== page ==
Everyone needs a pig in the family.
Financially responsible kids aren't reared on lectures. Lead by example, and you'll have much better results. Let your children see that responsibility is important to you. You don't have to share all of the details, but do let them know that money doesn't manage itself; it requires dedication, which pays off in peace of mind.
Lessons can begin early, long before you have that first conversation about an allowance. Let them ask questions, answer them as honestly as you can, and keep the dialogue open so they'll know they can rely on you.
Engage your children early, and help them start out with a healthy respect for something that will become a permanent part of their lives.
Resist the Urge to Splurge
Everyone wants the best for their kids, but the best isn't measured in possessions. Although it's easy to go overboard at birthdays and holidays, what message does that really send?
CBS Money Watch explains that four out of every five children say they learn what they know about money from watching Mom and Dad. Think about how you spend and save, and imagine your kids living the exact same way. Chances are, they will.
Don't Reveal Too Much
You want kids to understand that a budget is important, but don't reveal how much you earn, how much you have in savings, or how much you owe. That's too much information for a little mind to process, and it becomes a burden as they get older.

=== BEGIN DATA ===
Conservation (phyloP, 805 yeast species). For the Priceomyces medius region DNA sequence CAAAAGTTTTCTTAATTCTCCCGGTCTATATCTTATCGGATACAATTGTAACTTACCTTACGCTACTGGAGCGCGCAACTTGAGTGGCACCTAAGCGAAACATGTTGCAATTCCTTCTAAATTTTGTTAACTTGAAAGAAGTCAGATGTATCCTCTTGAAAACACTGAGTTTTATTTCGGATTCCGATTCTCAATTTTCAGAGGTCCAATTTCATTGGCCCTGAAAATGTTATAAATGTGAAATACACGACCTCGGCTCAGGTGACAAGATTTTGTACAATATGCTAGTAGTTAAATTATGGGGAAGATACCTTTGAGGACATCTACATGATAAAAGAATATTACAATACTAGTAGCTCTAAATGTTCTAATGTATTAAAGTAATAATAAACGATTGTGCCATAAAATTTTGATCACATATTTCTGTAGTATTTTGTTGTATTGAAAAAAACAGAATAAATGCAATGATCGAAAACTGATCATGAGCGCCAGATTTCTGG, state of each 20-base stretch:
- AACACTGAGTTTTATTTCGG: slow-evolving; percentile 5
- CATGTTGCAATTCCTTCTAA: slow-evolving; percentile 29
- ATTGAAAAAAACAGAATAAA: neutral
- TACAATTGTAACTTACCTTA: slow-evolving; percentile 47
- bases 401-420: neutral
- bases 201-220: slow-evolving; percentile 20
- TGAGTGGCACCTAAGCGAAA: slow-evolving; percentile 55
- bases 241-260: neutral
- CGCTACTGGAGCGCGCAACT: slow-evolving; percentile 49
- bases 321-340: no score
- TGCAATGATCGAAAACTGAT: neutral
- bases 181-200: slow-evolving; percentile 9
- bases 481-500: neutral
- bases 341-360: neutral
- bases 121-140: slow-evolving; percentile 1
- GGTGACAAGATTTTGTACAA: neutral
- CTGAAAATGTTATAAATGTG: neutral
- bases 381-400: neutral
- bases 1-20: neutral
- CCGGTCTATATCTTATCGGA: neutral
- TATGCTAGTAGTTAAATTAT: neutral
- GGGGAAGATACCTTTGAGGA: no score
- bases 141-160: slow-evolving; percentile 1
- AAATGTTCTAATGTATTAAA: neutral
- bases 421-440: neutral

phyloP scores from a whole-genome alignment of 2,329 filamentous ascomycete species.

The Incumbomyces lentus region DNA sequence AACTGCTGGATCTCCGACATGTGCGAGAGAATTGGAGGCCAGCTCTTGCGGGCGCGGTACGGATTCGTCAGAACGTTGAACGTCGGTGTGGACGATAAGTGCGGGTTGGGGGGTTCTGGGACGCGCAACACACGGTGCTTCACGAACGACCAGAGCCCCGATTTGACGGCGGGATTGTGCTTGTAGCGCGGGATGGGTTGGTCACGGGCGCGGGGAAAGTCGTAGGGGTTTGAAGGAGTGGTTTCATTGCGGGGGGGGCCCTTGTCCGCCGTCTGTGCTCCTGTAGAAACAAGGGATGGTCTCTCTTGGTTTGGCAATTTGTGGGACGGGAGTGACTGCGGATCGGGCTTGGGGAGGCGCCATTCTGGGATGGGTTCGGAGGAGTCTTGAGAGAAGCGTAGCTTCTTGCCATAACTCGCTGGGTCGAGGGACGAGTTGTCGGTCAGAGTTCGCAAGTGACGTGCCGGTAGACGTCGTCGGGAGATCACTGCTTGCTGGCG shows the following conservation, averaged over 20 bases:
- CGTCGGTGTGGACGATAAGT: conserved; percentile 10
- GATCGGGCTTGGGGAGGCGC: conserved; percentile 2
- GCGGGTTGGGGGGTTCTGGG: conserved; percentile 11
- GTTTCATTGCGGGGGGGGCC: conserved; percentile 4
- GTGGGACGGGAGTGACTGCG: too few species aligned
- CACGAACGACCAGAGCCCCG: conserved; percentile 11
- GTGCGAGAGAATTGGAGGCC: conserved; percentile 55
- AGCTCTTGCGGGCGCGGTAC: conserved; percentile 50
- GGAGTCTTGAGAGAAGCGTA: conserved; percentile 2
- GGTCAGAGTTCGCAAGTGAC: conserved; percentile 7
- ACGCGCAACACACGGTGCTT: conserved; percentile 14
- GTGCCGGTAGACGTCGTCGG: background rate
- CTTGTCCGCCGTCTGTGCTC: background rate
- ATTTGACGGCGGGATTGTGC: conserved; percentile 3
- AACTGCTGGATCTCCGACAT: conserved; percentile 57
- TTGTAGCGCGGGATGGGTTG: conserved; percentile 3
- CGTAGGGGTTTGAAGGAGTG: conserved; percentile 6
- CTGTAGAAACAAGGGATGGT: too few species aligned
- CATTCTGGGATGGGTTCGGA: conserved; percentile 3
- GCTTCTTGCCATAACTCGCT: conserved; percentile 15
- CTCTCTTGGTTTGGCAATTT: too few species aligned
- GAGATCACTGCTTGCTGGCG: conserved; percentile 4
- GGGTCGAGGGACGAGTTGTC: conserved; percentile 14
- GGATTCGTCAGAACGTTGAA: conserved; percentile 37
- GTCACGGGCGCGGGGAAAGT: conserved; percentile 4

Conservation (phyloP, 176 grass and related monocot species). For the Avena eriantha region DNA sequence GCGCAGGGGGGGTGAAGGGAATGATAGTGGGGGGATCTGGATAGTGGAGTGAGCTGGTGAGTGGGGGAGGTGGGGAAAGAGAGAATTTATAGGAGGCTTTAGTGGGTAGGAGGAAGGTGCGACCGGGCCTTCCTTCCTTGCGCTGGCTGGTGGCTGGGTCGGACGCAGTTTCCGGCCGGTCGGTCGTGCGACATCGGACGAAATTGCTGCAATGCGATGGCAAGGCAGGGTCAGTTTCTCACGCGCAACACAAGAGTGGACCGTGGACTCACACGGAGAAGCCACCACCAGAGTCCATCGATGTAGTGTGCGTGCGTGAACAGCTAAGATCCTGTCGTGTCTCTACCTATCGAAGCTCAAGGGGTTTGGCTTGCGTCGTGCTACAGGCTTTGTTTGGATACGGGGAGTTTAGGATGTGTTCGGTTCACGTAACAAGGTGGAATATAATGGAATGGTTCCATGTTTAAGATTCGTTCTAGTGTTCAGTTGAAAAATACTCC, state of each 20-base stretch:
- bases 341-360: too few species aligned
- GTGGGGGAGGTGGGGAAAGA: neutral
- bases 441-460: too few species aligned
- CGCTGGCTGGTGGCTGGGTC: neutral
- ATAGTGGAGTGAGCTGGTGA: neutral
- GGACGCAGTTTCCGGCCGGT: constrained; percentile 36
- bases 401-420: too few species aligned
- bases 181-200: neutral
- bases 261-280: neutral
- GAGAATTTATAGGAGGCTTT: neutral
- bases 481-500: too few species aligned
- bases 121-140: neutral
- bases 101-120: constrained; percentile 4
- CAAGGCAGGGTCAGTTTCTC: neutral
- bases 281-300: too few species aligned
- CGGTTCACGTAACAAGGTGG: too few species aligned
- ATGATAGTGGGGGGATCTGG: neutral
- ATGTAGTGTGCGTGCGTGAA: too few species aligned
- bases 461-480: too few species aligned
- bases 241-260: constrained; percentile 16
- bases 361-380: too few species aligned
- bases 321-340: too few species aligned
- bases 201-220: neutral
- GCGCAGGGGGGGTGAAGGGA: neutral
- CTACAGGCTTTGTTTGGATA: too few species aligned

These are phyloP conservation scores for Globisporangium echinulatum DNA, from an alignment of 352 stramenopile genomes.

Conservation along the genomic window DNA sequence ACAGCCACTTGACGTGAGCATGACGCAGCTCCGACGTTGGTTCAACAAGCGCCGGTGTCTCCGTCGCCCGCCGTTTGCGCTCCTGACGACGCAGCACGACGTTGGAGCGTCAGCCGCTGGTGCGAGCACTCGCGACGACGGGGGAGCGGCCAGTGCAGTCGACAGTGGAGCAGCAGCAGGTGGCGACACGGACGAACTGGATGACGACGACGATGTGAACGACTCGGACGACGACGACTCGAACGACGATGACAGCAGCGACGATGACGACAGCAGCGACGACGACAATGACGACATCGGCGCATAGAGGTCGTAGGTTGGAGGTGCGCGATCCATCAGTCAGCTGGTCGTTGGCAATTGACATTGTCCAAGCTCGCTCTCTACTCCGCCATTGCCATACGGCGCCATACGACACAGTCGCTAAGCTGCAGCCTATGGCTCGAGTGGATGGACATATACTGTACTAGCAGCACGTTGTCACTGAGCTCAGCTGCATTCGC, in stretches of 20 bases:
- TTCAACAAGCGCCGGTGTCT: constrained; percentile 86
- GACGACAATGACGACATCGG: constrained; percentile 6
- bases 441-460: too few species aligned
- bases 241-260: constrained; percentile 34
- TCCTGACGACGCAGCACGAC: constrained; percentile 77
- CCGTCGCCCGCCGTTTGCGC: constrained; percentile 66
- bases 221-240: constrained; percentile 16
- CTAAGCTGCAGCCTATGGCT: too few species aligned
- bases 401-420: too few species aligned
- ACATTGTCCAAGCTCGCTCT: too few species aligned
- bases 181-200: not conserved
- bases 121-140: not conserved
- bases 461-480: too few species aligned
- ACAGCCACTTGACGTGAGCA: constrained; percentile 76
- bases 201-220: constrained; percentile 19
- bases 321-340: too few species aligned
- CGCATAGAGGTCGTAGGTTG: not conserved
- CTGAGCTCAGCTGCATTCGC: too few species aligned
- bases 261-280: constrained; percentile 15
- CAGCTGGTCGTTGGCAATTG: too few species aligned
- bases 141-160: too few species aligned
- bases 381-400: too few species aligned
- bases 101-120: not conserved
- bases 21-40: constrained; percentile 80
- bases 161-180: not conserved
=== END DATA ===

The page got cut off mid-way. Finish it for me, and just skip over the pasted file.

Let them see you take time to attend to your budget. Explain what you're doing, and show them what being responsible means. Just don't explain your situation in dollar amounts.
Make Money Management a Fun Activity
If you can make saving money fun, you'll capture their attention. Money Crashers recommends the game approach, and it doesn't have to involve money at first. Any reward system, such as gold stars, teaches children that they can earn, save, or spend what they've got on privileges. For older kids, the classic Monopoly game can help teach basic money handling skills in a fun way.
When kids see parents stressed and upset about money, they might learn the wrong lessons. Money is important, but it's not the most important thing in the world. Managed well, it serves its purpose, which is providing the security that's necessary for a safe, responsible, and comfortable life.
Kids can be more engaged than you think when it comes to finances.
Allow Kids to Learn
It's tempting to provide a cushion that won't let kids fail, but that's counterproductive. Let them learn, sometimes the hard way, what it takes to manage money. If your son wants to buy the latest and greatest toy, you can advise him about how much it costs, whether he has enough money saved, and how much he'll have left after buying the toy. Show him options, such as a less expensive toy or shopping around for a better price. But leave the decision up to him.
Visual aids help. One Money Crashers approach uses a chart on the wall. When your child wants to buy something, that becomes a goal. Mark the goal on the chart, and lets your child watch as his allowance money grows enough to buy it. He might decide he wants more money, which opens a new conversation about earning.
Money doesn't have to be mysterious, and it shouldn't flow like water. The sooner kids start learning a healthy respect for finances, the better prepared they'll be as adults.
Mint.com can help you prepare and stick to family budget that reduces your stress, too. With many financial options, including mobile access, your kids can watch how simple it is to keep finances in check.
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Carole Oldroyd is a freelance writer who helps families develop and stick to a budget.